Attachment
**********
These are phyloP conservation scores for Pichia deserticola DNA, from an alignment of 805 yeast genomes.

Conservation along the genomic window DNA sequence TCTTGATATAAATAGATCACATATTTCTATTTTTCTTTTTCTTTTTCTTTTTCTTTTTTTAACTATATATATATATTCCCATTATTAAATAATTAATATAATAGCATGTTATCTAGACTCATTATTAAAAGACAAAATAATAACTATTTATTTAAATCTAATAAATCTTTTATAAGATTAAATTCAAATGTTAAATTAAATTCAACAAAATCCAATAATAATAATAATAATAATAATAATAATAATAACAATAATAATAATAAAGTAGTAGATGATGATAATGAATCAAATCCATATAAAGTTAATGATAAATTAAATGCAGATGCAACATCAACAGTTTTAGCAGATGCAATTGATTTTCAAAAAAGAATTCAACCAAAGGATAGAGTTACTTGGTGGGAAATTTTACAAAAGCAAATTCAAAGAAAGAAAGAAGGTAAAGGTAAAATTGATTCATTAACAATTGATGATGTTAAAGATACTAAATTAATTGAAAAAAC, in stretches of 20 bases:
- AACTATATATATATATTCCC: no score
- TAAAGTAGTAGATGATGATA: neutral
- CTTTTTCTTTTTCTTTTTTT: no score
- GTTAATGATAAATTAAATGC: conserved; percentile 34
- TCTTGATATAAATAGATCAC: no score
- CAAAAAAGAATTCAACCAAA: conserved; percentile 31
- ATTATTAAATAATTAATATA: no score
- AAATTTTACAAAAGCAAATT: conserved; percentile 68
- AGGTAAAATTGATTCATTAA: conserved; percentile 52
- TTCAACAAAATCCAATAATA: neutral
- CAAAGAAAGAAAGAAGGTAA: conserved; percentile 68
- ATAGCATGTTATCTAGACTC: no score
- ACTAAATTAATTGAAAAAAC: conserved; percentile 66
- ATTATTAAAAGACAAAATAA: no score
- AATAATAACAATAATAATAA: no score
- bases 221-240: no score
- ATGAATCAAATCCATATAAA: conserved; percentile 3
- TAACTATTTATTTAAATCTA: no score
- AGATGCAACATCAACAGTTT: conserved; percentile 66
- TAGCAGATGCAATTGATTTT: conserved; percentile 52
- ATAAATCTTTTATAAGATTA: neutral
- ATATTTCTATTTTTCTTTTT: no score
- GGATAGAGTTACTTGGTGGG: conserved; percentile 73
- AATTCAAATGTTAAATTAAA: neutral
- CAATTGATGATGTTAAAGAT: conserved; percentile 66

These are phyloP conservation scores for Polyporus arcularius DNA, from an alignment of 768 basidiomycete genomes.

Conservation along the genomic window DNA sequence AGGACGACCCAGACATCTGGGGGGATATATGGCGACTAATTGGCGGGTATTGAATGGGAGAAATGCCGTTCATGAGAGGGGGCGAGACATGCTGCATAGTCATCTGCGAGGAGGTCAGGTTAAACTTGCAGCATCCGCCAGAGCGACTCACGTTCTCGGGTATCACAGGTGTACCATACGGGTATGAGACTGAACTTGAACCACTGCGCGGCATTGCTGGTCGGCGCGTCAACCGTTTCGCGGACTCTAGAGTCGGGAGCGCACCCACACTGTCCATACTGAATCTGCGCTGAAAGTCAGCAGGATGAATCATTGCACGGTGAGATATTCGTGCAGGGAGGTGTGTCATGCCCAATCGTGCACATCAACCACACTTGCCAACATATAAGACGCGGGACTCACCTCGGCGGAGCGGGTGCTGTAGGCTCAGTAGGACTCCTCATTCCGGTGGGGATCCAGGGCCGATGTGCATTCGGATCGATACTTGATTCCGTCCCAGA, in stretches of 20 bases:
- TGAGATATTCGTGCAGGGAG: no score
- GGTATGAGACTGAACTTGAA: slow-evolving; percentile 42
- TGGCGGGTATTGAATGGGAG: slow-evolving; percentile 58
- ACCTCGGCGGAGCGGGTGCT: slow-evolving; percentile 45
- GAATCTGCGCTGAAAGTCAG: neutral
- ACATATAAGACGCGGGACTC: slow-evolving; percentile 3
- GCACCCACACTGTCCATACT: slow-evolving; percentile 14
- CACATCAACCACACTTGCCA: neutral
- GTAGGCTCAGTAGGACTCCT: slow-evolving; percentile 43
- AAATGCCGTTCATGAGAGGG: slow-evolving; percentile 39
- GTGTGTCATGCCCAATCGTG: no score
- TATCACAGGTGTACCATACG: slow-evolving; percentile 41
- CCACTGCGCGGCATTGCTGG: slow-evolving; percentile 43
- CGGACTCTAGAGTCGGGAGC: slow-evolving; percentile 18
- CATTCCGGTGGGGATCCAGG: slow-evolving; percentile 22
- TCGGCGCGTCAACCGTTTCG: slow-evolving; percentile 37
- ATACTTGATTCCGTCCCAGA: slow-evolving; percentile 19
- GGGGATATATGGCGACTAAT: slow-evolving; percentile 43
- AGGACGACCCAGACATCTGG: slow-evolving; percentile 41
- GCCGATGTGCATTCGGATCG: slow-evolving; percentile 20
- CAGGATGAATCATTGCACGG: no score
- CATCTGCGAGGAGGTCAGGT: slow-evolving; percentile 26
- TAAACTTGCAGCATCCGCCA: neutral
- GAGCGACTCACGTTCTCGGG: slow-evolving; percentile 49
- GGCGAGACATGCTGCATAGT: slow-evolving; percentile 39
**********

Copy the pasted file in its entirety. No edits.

These are phyloP conservation scores for Pichia deserticola DNA, from an alignment of 805 yeast genomes.

Conservation along the genomic window DNA sequence TCTTGATATAAATAGATCACATATTTCTATTTTTCTTTTTCTTTTTCTTTTTCTTTTTTTAACTATATATATATATTCCCATTATTAAATAATTAATATAATAGCATGTTATCTAGACTCATTATTAAAAGACAAAATAATAACTATTTATTTAAATCTAATAAATCTTTTATAAGATTAAATTCAAATGTTAAATTAAATTCAACAAAATCCAATAATAATAATAATAATAATAATAATAATAATAACAATAATAATAATAAAGTAGTAGATGATGATAATGAATCAAATCCATATAAAGTTAATGATAAATTAAATGCAGATGCAACATCAACAGTTTTAGCAGATGCAATTGATTTTCAAAAAAGAATTCAACCAAAGGATAGAGTTACTTGGTGGGAAATTTTACAAAAGCAAATTCAAAGAAAGAAAGAAGGTAAAGGTAAAATTGATTCATTAACAATTGATGATGTTAAAGATACTAAATTAATTGAAAAAAC, in stretches of 20 bases:
- AACTATATATATATATTCCC: no score
- TAAAGTAGTAGATGATGATA: neutral
- CTTTTTCTTTTTCTTTTTTT: no score
- GTTAATGATAAATTAAATGC: conserved; percentile 34
- TCTTGATATAAATAGATCAC: no score
- CAAAAAAGAATTCAACCAAA: conserved; percentile 31
- ATTATTAAATAATTAATATA: no score
- AAATTTTACAAAAGCAAATT: conserved; percentile 68
- AGGTAAAATTGATTCATTAA: conserved; percentile 52
- TTCAACAAAATCCAATAATA: neutral
- CAAAGAAAGAAAGAAGGTAA: conserved; percentile 68
- ATAGCATGTTATCTAGACTC: no score
- ACTAAATTAATTGAAAAAAC: conserved; percentile 66
- ATTATTAAAAGACAAAATAA: no score
- AATAATAACAATAATAATAA: no score
- bases 221-240: no score
- ATGAATCAAATCCATATAAA: conserved; percentile 3
- TAACTATTTATTTAAATCTA: no score
- AGATGCAACATCAACAGTTT: conserved; percentile 66
- TAGCAGATGCAATTGATTTT: conserved; percentile 52
- ATAAATCTTTTATAAGATTA: neutral
- ATATTTCTATTTTTCTTTTT: no score
- GGATAGAGTTACTTGGTGGG: conserved; percentile 73
- AATTCAAATGTTAAATTAAA: neutral
- CAATTGATGATGTTAAAGAT: conserved; percentile 66

These are phyloP conservation scores for Polyporus arcularius DNA, from an alignment of 768 basidiomycete genomes.

Conservation along the genomic window DNA sequence AGGACGACCCAGACATCTGGGGGGATATATGGCGACTAATTGGCGGGTATTGAATGGGAGAAATGCCGTTCATGAGAGGGGGCGAGACATGCTGCATAGTCATCTGCGAGGAGGTCAGGTTAAACTTGCAGCATCCGCCAGAGCGACTCACGTTCTCGGGTATCACAGGTGTACCATACGGGTATGAGACTGAACTTGAACCACTGCGCGGCATTGCTGGTCGGCGCGTCAACCGTTTCGCGGACTCTAGAGTCGGGAGCGCACCCACACTGTCCATACTGAATCTGCGCTGAAAGTCAGCAGGATGAATCATTGCACGGTGAGATATTCGTGCAGGGAGGTGTGTCATGCCCAATCGTGCACATCAACCACACTTGCCAACATATAAGACGCGGGACTCACCTCGGCGGAGCGGGTGCTGTAGGCTCAGTAGGACTCCTCATTCCGGTGGGGATCCAGGGCCGATGTGCATTCGGATCGATACTTGATTCCGTCCCAGA, in stretches of 20 bases:
- TGAGATATTCGTGCAGGGAG: no score
- GGTATGAGACTGAACTTGAA: slow-evolving; percentile 42
- TGGCGGGTATTGAATGGGAG: slow-evolving; percentile 58
- ACCTCGGCGGAGCGGGTGCT: slow-evolving; percentile 45
- GAATCTGCGCTGAAAGTCAG: neutral
- ACATATAAGACGCGGGACTC: slow-evolving; percentile 3
- GCACCCACACTGTCCATACT: slow-evolving; percentile 14
- CACATCAACCACACTTGCCA: neutral
- GTAGGCTCAGTAGGACTCCT: slow-evolving; percentile 43
- AAATGCCGTTCATGAGAGGG: slow-evolving; percentile 39
- GTGTGTCATGCCCAATCGTG: no score
- TATCACAGGTGTACCATACG: slow-evolving; percentile 41
- CCACTGCGCGGCATTGCTGG: slow-evolving; percentile 43
- CGGACTCTAGAGTCGGGAGC: slow-evolving; percentile 18
- CATTCCGGTGGGGATCCAGG: slow-evolving; percentile 22
- TCGGCGCGTCAACCGTTTCG: slow-evolving; percentile 37
- ATACTTGATTCCGTCCCAGA: slow-evolving; percentile 19
- GGGGATATATGGCGACTAAT: slow-evolving; percentile 43
- AGGACGACCCAGACATCTGG: slow-evolving; percentile 41
- GCCGATGTGCATTCGGATCG: slow-evolving; percentile 20
- CAGGATGAATCATTGCACGG: no score
- CATCTGCGAGGAGGTCAGGT: slow-evolving; percentile 26
- TAAACTTGCAGCATCCGCCA: neutral
- GAGCGACTCACGTTCTCGGG: slow-evolving; percentile 49
- GGCGAGACATGCTGCATAGT: slow-evolving; percentile 39